SAN JUAN, PUERTO RICO - SEPTEMBER 21: In Old San Juan, there is no electricity including the area of La Perla. (Photo by Carolyn Cole/Los Angeles Times via Getty Images)
A police car patrols a road as Hurricane Maria hits Puerto Rico in Fajardo, on September 20, 2017. Maria made landfall on Puerto Rico, pummeling the US territory after already killing at least two people on its passage through the Caribbean. The US National Hurricane Center warned of 'large and destructive waves' as Maria came ashore near Yabucoa on the southeast coast. / AFP PHOTO / Ricardo ARDUENGO (Photo credit should read RICARDO ARDUENGO/AFP/Getty Images)
SAN JUAN, PUERTO RICO - SEPTEMBER 20: Buildings are completely dark during a total blackout after Hurricane Maria made landfall September 20, 2017 in San Juan, Puerto Rico. Thousands of people have sought refuge in shelters, and electricity and phone lines have been severely effected. (Photo by Alex Wroblewski/Getty Images)
SAN JUAN, PUERTO RICO - SEPTEMBER 20: San Juan is seen during a total blackout after Hurricane Maria made landfall as a Category 4 storm on September 20, 2017 San Juan, Puerto Rico. Thousands of people have sought refuge in shelters, and electricity and phone lines have been severely impacted. Puerto Rico Governor Ricardo Rossello has announced a curfew, 6 p.m. to 6 a.m., effective Wednesday through Saturday. (Photo by Alex Wroblewski/Getty Images)
Satellite night images of #PuertoRico. #HurricaneMaria knocked out power grid, millions without electricity. More @… https://t.co/YACDm1nDtE
SAN JUAN, PUERTO RICO - SEPTEMBER 21: In Old San Juan, there is no electricity including the area of La Perla. (Photo by Carolyn Cole/Los Angeles Times via Getty Images)
SAN JUAN, PUERTO RICO - SEPTEMBER 21: In Old San Juan, there is no electricity including the area of La Perla. (Photo by Carolyn Cole/Los Angeles Times via Getty Images)
SAN JUAN, PUERTO RICO - SEPTEMBER 21: In Old San Juan, there is no electricity including the area of La Perla. (Photo by Carolyn Cole/Los Angeles Times via Getty Images)
SAN JUAN, PUERTO RICO - SEPTEMBER 20: A building is dark during a total blackout after Hurricane Maria made landfall September 20, 2017 in San Juan, Puerto Rico. Thousands of people have sought refuge in shelters, and electricity and phone lines have been severely effected. (Photo by Alex Wroblewski/Getty Images)
SAN JUAN, PUERTO RICO - SEPTEMBER 20: The Miramar neighborhood is completely dark during a total blackout after Hurricane Maria made landfall on September 20, 2017 in San Juan, Puerto Rico. Thousands of people have sought refuge in shelters, and electricity and phone lines have been severely effected. (Photo by Alex Wroblewski/Getty Images)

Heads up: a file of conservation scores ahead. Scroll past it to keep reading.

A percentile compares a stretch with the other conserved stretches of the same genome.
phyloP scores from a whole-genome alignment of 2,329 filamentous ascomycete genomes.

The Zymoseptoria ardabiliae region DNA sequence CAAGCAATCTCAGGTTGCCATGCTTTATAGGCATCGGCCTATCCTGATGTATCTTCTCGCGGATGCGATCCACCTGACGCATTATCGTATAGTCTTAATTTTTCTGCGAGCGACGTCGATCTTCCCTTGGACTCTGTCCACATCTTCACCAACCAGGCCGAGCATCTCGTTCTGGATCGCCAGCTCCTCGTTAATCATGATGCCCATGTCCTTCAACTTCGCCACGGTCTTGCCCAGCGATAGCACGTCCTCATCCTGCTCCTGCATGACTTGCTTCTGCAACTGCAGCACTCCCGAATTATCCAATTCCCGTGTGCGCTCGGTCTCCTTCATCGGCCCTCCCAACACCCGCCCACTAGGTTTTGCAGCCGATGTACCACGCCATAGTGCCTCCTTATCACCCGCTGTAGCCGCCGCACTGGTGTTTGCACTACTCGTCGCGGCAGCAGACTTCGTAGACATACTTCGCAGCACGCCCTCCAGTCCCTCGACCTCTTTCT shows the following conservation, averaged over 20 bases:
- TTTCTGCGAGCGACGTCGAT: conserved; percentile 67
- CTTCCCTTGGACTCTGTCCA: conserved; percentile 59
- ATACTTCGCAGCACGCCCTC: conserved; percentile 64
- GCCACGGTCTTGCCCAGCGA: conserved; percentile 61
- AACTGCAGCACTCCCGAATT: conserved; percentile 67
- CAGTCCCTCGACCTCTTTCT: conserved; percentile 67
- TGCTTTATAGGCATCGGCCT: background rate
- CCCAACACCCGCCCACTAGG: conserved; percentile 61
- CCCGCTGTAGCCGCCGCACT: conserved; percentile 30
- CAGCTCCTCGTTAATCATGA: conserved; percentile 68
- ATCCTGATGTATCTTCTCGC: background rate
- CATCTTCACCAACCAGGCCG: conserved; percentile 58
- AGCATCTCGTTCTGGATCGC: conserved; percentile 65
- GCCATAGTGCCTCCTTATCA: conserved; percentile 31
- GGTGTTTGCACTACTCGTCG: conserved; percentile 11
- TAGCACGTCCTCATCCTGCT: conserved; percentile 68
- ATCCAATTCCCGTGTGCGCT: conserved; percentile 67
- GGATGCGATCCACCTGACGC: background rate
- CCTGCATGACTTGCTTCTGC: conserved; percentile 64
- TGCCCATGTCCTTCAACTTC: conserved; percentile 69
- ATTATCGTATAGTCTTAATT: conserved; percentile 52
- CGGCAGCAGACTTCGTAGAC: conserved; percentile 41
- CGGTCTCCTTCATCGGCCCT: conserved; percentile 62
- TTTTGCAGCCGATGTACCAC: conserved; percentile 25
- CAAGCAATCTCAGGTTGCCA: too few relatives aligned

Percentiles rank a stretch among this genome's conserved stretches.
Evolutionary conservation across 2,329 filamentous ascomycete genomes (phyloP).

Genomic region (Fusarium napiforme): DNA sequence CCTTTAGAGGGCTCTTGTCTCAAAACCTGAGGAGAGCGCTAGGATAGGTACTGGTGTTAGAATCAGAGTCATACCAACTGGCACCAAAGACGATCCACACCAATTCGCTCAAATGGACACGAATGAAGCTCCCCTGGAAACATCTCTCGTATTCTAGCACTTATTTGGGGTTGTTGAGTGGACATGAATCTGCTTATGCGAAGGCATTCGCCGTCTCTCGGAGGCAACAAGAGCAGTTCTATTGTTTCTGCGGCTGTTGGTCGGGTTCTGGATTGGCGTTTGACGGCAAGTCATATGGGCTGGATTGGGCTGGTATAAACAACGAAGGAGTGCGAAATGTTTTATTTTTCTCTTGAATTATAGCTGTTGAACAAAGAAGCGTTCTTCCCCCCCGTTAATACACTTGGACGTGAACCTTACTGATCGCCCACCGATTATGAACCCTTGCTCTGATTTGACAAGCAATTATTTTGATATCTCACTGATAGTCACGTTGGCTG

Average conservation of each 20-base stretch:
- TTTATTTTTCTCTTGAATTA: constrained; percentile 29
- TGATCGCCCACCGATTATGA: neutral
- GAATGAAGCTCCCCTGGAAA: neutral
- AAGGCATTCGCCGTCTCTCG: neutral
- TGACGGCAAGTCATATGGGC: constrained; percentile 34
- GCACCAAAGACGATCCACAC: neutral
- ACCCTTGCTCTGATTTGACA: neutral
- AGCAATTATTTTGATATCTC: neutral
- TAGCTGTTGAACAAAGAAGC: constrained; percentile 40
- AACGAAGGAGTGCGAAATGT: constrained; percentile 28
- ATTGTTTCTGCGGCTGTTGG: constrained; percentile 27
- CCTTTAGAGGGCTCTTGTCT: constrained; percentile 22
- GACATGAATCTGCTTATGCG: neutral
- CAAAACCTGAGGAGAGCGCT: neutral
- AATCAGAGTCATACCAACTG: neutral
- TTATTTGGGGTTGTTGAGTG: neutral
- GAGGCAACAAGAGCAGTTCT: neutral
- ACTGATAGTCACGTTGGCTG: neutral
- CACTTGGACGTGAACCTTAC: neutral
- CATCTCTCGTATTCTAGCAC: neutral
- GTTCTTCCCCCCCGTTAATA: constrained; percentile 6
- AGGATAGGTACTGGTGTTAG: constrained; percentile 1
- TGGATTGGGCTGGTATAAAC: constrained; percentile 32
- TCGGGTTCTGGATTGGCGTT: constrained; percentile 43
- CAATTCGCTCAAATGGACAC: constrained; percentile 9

SAN JUAN, PUERTO RICO - SEPTEMBER 20: Buildings in San Juan are completely dark during a total blackout after Hurricane Maria made landfall September 20, 2017 in Puerto Rico. Thousands of people have sought refuge in shelters, and electricity and phone lines have been severely effected. (Photo by Alex Wroblewski/Getty Images)
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"Obviously a big difference with Puerto Rico is it's an island," she said. "As far as I can tell, there's no place within Puerto Rico that’s really better, so if you want to leave, probably you're going to just leave the island entirely."

And the type of people who leave will affect Puerto Rico's recovery efforts and its essential services, she added.

"I think we're going to see more advantaged people leaving, the people who have an easier time buying airfare or a boat ticket — which could be, unfortunately, some of the wealthier individuals, like doctors," she said.

Brock Long, the head of the Federal Emergency Management Agency, said he had yet to see evidence of a mass migration in Puerto Rico, and said FEMA was treating Puerto Rico "just like any other state."

"We need you to know that we are working our butts off to help the people of Puerto Rico," Long said on MSNBC.

For some, though, that's not enough.

Luis Romero is one of tens of thousands of Puerto Ricans who have already fled since the hurricane hit. He and his wife left their San Juan home for refuge near Sarasota, Florida, and they're considering making the move permanent.

"People are not going to wait for long," he said. "They are going to start flying over here in droves."

If that happens, Rossello says, "it would devastate our revenues. It would be a brain drain, most likely."

The experts say there are ways to negate that. Congress could allocate money specifically for rebuilding efforts in Puerto Rico, which would attract construction companies and developers, said Deryugina, the finance professor.

Lawmakers could also allow a suspension of Puerto Rico's Promesa debt payments, Levy suggested, referring to the federal law that restructured the island's debt.

"It’s not people leaving that will be the issue, but it’s really, do you have the resources you need to fix what was damaged by the hurricane?" she said. "A year-long or longer suspension of the Promesa debt payments would mean there is money to invest in the infrastructure, schools, to make sure the hospitals are maintained."

Gabe Gutierrez reported from Carolina, Puerto Rico. Elizabeth Chuck reported from New York.